Chancellor Sorenson thanked President Reilly for the opportunity to chair the committee and President Pruitt for the opportunity to speak. He also thanked the chairs of the group’s three subcommittees, UW-Eau Claire Chancellor Brian Levin-Stankevich, UW-La Crosse Provost Kathleen Enz-Finken, and Charles Hoslet of the UW-Madison Office of Corporate Relations, as well as those who provided support, Doug Mell, Kris Frederick, and Andy Richards.
Noting the nationwide effort by state universities to become more involved in applied research, Chancellor Sorenson said that the focus of the subcommittee on emerging technology centers was on finding the most effective way to help a region’s business and industry, rather than focusing on one strategy. Chancellor Sorenson described principles, criteria for proposal review, and potential obstacles to developing emerging technology centers. The subcommittee on entrepreneurship found examples of current efforts both within and outside of the UW System and explored those. The third subcommittee was related to a discovery portal, which uses a database to allow industry to identify potential collaborators for sponsored research, consultants, or campus resources. Recommended action steps include identifying a management team to lead the development of an expanded portal.
Although some work is already occurring, for most UW campuses, doing applied research requires a cultural change, Chancellor Sorenson said. Regent Bradley, who served on the implementation committee, said that the cultural shift is part of the shift that will be occurring in higher education, because it is responsive to the needs of businesses and industry. Higher education institutions in some other states started doing some of this work even earlier. Regent Bradley expressed his enthusiasm for the recommendations of the work group.
Chancellor Levin-Stankevich affirmed that it is important to think about what will best benefit the state and to collaborate on projects. Also, the group’s work recognized that the most successful model in systemwide initiatives has been a big idea driven at the system level, with an application of the idea that engages students, is responsive to local business needs, and creates jobs.
Regent Loftus asked that access to capital be addressed when the Research to Jobs report is translated into a budget proposal. President Reilly acknowledged the challenge of developing capital investment.
Regent Walsh, expressing support for the Research to Jobs effort, said that ideas, good science, managers, and capital are all necessary. It is also important to seek legislative support; unfortunately these are difficult times in which to make such requests. It takes money to be a resource for the future, and it is important to remind decision-makers of this fact. Regent Loftus said that part of the state pension fund is designated for investing and suggested exploring this as a potential funding source.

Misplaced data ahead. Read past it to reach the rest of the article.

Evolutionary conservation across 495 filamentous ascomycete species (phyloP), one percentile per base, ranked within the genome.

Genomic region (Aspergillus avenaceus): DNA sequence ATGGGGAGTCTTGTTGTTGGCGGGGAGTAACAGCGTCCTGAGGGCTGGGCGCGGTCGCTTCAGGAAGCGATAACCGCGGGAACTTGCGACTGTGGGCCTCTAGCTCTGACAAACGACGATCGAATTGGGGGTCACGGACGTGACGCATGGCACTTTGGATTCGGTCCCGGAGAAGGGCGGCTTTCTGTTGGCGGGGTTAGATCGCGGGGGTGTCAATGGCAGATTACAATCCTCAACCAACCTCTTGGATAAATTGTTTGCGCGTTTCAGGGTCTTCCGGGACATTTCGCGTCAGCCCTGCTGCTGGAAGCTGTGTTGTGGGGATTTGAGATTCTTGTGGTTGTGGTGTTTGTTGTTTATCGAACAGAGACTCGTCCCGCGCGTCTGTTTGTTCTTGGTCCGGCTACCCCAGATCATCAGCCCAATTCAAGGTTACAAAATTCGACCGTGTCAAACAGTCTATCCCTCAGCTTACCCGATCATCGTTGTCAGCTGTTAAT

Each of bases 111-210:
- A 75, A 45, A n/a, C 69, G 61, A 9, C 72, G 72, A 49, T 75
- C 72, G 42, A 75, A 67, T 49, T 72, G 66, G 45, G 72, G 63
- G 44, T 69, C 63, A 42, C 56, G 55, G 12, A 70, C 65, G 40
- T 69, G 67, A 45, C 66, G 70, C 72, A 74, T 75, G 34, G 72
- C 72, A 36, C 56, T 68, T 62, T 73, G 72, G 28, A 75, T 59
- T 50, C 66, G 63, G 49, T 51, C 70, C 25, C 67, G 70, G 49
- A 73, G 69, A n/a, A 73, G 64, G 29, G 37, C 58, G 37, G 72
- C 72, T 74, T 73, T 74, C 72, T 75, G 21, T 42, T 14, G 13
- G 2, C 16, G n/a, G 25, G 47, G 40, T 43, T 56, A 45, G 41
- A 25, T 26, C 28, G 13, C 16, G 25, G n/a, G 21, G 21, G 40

Chancellor Wells mentioned the three economic summits being hosted in Appleton, La Crosse, and Milwaukee and suggested that UW institutions stay involved in these efforts.
Regent Bradley emphasized that the Research to Jobs effort is about start-ups, but is also about applying the UW’s expertise to help existing businesses.
Regent Bartell said that many of the implementation recommendations of the Research to Jobs report are relatively modest. It is important to move forward on the recommendations to the extent possible. President Reilly agreed with the importance of doing this. He thanked Chancellor Sorenson and indicated that this conversation would be continued as part of biennial budget discussions. He also noted other proposed initiatives that fit under the broad Growth Agenda goal of creating “more jobs” for Wisconsin:
- At UW-Madison, a central tenet of the Madison Initiative is to add new faculty positions to eliminate course bottlenecks. When those new professors are hired, they also carry significant research responsibilities. Chancellor Martin and her team expect that these new faculty colleagues will attract more than $35 million in external grants.
To conduct that kind of high-level research and attract that external funding, they will need graduate assistants. While external grant funding will cover the direct costs of these graduate assistants, these grants cannot fund the tuition waivers that are also required to attract top-shelf grad students who can support cutting-edge research projects. A budget initiative focused on this need would seek funding to cover the cost of those tuition waivers for 225 new graduate assistants.
- At UW-Milwaukee, there is an opportunity to fund Phase II of a three-biennia Research Initiative. Phase I, included in the State’s 2007-09 budget, provided $9.6 million and 60 new faculty and academic staff positions to focus on research in areas of biomedical and health technologies, advanced manufacturing, and other science and engineering fields. The end goal is to strengthen economic development in Milwaukee and southeastern Wisconsin by enhancing this university’s burgeoning research enterprise.